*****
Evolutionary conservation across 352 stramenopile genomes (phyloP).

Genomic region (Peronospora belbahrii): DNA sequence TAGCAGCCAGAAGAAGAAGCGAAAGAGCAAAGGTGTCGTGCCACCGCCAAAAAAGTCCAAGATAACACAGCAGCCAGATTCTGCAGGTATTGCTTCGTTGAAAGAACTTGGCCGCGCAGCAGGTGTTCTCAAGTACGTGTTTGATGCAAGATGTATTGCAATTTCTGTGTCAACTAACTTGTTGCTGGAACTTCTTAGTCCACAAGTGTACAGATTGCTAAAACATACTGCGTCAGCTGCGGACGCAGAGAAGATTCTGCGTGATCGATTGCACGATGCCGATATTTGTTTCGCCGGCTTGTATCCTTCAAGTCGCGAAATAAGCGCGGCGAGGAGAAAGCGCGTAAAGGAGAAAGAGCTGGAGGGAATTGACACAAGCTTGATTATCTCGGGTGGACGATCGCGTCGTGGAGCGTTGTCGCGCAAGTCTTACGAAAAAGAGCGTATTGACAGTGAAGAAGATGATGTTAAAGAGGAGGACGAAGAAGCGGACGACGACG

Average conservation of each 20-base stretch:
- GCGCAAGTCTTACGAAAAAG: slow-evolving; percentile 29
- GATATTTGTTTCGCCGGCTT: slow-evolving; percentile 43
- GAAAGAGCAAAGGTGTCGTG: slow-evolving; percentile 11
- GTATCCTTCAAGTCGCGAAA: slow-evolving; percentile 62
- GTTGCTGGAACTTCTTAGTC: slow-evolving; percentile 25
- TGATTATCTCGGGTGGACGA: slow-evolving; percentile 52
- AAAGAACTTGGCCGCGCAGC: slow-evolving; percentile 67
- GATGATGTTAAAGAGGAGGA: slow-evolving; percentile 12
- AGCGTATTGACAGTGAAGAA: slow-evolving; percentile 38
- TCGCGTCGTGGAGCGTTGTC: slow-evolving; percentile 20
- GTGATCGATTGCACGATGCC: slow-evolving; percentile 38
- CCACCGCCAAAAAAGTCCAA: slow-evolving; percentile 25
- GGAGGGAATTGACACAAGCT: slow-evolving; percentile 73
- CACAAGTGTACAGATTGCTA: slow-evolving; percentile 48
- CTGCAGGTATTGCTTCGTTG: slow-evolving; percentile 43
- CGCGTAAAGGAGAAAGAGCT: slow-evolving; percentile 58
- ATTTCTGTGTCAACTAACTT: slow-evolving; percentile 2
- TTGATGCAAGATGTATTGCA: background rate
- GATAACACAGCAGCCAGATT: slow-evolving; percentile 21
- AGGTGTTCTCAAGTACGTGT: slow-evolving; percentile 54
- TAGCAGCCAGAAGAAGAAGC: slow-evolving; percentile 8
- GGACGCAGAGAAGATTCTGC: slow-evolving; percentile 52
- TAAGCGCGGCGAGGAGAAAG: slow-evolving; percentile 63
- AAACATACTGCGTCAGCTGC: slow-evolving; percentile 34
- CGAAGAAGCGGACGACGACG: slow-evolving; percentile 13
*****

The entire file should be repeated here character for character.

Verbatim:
Evolutionary conservation across 352 stramenopile genomes (phyloP).

Genomic region (Peronospora belbahrii): DNA sequence TAGCAGCCAGAAGAAGAAGCGAAAGAGCAAAGGTGTCGTGCCACCGCCAAAAAAGTCCAAGATAACACAGCAGCCAGATTCTGCAGGTATTGCTTCGTTGAAAGAACTTGGCCGCGCAGCAGGTGTTCTCAAGTACGTGTTTGATGCAAGATGTATTGCAATTTCTGTGTCAACTAACTTGTTGCTGGAACTTCTTAGTCCACAAGTGTACAGATTGCTAAAACATACTGCGTCAGCTGCGGACGCAGAGAAGATTCTGCGTGATCGATTGCACGATGCCGATATTTGTTTCGCCGGCTTGTATCCTTCAAGTCGCGAAATAAGCGCGGCGAGGAGAAAGCGCGTAAAGGAGAAAGAGCTGGAGGGAATTGACACAAGCTTGATTATCTCGGGTGGACGATCGCGTCGTGGAGCGTTGTCGCGCAAGTCTTACGAAAAAGAGCGTATTGACAGTGAAGAAGATGATGTTAAAGAGGAGGACGAAGAAGCGGACGACGACG

Average conservation of each 20-base stretch:
- GCGCAAGTCTTACGAAAAAG: slow-evolving; percentile 29
- GATATTTGTTTCGCCGGCTT: slow-evolving; percentile 43
- GAAAGAGCAAAGGTGTCGTG: slow-evolving; percentile 11
- GTATCCTTCAAGTCGCGAAA: slow-evolving; percentile 62
- GTTGCTGGAACTTCTTAGTC: slow-evolving; percentile 25
- TGATTATCTCGGGTGGACGA: slow-evolving; percentile 52
- AAAGAACTTGGCCGCGCAGC: slow-evolving; percentile 67
- GATGATGTTAAAGAGGAGGA: slow-evolving; percentile 12
- AGCGTATTGACAGTGAAGAA: slow-evolving; percentile 38
- TCGCGTCGTGGAGCGTTGTC: slow-evolving; percentile 20
- GTGATCGATTGCACGATGCC: slow-evolving; percentile 38
- CCACCGCCAAAAAAGTCCAA: slow-evolving; percentile 25
- GGAGGGAATTGACACAAGCT: slow-evolving; percentile 73
- CACAAGTGTACAGATTGCTA: slow-evolving; percentile 48
- CTGCAGGTATTGCTTCGTTG: slow-evolving; percentile 43
- CGCGTAAAGGAGAAAGAGCT: slow-evolving; percentile 58
- ATTTCTGTGTCAACTAACTT: slow-evolving; percentile 2
- TTGATGCAAGATGTATTGCA: background rate
- GATAACACAGCAGCCAGATT: slow-evolving; percentile 21
- AGGTGTTCTCAAGTACGTGT: slow-evolving; percentile 54
- TAGCAGCCAGAAGAAGAAGC: slow-evolving; percentile 8
- GGACGCAGAGAAGATTCTGC: slow-evolving; percentile 52
- TAAGCGCGGCGAGGAGAAAG: slow-evolving; percentile 63
- AAACATACTGCGTCAGCTGC: slow-evolving; percentile 34
- CGAAGAAGCGGACGACGACG: slow-evolving; percentile 13